, Salem, MA

February 15, 2014

Column: There are better alternatives than another gas plant

Sue Kirby and Jeff Brooks
The Salem News

---- — As local residents, we were thrilled to see more than 400 people from Salem and the rest of Massachusetts come together last Saturday to send a strong message against Footprint power’s proposal for a new gas plant on our harbor.

It has been frustrating to hear how many in Salem have been misled by the claim that natural gas is a “clean” energy source, a falsehood promoted by Footprint Power and other corporations that stand to profit from gas expansion. In reality, the Inter-Governmental Panel on Climate Change has found that methane (the chemical component of natural gas) is 34 times as powerful a warming agent as carbon dioxide, the most common greenhouse gas. This means that while natural gas produces lower carbon dioxide emissions than coal when burned, it takes only a tiny amount of methane leakage to erase the climate savings from gas combustion.

The Salem Alliance for the Environment, which supports the gas plant, has responded to our concerns about methane leaks by voicing support for regulations to reduce such leaks. Unfortunately, their opinion does not change the reality of the gas infrastructure in this country. We certainly can and should reduce methane leakage from Massachusetts pipelines, but we have no power to stop methane leaks in the states that source our gas. There is no way around it — burning more gas in Massachusetts means more methane in the atmosphere and a warmer planet.

Thankfully, there are many climate-safe options for meeting our state’s energy demand. Conservation measures, efficiency and transmission line improvements alone could meet the energy gap that Footprint proposes to fill with its gas plant, never mind the wealth of energy available in our region’s wind, solar and hydropower resources. And with natural gas already supplying 68 percent of Massachusetts’ power, we do not face an immediate problem with the intermittent nature of solar and wind energy. In the long term, we can meet this challenge with sustainable solutions like demand-response programs and following California’s lead of investing in storage capacity.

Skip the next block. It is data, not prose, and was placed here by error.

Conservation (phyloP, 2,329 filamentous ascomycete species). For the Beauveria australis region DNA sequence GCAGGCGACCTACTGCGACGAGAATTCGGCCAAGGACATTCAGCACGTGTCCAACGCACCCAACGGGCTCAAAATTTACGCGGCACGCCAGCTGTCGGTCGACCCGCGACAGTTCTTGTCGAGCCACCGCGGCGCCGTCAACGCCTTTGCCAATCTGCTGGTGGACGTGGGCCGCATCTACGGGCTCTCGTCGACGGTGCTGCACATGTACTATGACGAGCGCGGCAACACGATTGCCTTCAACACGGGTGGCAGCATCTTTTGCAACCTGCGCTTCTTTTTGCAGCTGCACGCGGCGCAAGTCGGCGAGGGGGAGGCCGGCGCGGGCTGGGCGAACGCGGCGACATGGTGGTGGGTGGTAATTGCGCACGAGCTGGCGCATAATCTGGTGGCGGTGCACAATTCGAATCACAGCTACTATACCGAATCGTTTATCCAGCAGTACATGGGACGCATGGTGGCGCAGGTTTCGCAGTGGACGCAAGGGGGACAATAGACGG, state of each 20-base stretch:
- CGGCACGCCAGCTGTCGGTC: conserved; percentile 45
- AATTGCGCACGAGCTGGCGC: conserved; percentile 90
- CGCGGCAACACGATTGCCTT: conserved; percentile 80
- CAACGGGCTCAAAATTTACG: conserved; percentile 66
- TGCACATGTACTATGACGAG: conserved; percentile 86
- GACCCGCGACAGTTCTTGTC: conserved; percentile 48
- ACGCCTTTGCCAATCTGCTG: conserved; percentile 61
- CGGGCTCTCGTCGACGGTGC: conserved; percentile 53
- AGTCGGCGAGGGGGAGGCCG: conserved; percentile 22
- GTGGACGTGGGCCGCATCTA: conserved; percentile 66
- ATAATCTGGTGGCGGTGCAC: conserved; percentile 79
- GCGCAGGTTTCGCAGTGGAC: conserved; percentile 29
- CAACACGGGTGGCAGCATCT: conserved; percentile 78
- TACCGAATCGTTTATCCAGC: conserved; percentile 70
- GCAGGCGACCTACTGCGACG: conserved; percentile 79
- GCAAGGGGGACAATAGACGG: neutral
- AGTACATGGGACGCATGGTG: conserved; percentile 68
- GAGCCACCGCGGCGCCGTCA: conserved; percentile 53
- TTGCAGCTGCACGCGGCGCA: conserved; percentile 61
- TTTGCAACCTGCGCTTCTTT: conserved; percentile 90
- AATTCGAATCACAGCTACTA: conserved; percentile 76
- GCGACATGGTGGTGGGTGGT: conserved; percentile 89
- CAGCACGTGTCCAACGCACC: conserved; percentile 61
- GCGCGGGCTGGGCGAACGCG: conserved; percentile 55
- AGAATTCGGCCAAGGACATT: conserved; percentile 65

At the end of the day, there is no need for Salem to allow another pollution machine onto our harbor. We could replace the coal plant with a terminal for offshore wind power, a marine research facility, or one of many other coastal industries. Choosing to invest in zero-carbon alternatives to gas would create more jobs, safer communities, and cleaner air in Salem and across all New England.

We have little time to waste in making this choice. The International Energy Agency projects that current rates of fossil-fuel infrastructure construction will “lock in” dangerous levels of global warming by 2017, a mere three years away. It is past time for Massachusetts to draw a hard line against new fossil fuel investments and commit instead to energy efficiency and renewables.

With 40-year lifespans, gas plants are certainly not an “interim step” or a “bridge” to a clean energy future — they are long-term investments that delay our clean-energy future. The Union of Concerned Scientists recently released a report showing that switching from coal to natural gas will do little to reduce our carbon dioxide emissions in the long term. The only way to combat climate change is to transition from coal to renewable energies, not gas.

The energy decisions we make in the next few years will affect our children and other young people for the rest of their lives. It was exciting to see hundreds of young faces visible in the crowd at the rally on Saturday, from energetic college students to toddlers grasping their parents’ hands.

We steadfastly believe that our children and the next generation who will live in Salem and throughout the commonwealth deserve a safe, clean-energy future. The only way to achieve this future is to begin building it today. We must commit to investing only in conservation, energy efficiency and renewable energy infrastructure from this point forward.


Sue Kirby lives in Salem and is co-coordinator of the North Shore node of 350 Massachusetts. Jeff Brooks lives near the power plant in Salem and is co-founder of Grassroots Against Another Salem Power Plant.